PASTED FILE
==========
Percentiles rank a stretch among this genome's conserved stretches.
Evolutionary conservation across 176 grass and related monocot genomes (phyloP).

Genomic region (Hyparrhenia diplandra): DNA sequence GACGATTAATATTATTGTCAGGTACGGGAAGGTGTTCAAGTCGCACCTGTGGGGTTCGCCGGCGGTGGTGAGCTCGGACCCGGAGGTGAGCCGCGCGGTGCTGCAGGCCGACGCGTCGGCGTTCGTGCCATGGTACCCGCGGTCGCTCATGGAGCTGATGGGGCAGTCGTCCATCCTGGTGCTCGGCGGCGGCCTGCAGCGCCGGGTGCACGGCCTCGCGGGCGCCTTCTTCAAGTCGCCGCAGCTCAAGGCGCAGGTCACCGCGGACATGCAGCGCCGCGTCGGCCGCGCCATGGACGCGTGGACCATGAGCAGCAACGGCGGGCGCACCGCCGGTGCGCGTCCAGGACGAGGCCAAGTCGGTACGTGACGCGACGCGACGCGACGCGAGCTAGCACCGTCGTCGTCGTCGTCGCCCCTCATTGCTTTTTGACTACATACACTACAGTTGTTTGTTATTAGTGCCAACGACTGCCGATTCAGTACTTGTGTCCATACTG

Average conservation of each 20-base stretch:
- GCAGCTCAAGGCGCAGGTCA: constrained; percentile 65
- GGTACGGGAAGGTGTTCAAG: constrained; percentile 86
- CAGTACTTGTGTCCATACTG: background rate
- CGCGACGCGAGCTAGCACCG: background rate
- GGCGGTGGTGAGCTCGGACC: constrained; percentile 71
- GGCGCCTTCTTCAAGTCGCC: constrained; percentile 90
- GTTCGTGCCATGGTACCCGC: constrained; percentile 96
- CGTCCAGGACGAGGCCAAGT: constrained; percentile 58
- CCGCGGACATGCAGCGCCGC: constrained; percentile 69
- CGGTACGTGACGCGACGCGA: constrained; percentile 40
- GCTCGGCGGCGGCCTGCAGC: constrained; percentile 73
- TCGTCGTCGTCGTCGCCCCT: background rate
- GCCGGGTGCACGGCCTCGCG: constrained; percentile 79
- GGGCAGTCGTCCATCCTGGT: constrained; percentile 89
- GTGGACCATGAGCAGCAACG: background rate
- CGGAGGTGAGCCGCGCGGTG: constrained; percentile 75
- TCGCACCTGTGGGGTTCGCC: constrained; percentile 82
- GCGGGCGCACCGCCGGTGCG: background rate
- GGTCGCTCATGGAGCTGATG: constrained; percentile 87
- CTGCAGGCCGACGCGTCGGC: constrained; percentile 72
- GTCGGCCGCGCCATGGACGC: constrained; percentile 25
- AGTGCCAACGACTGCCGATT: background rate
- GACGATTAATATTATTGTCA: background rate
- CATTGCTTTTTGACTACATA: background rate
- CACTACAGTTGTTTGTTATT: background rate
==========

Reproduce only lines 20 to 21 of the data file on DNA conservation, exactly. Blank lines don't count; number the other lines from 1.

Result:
- CGGAGGTGAGCCGCGCGGTG: constrained; percentile 75
- TCGCACCTGTGGGGTTCGCC: constrained; percentile 82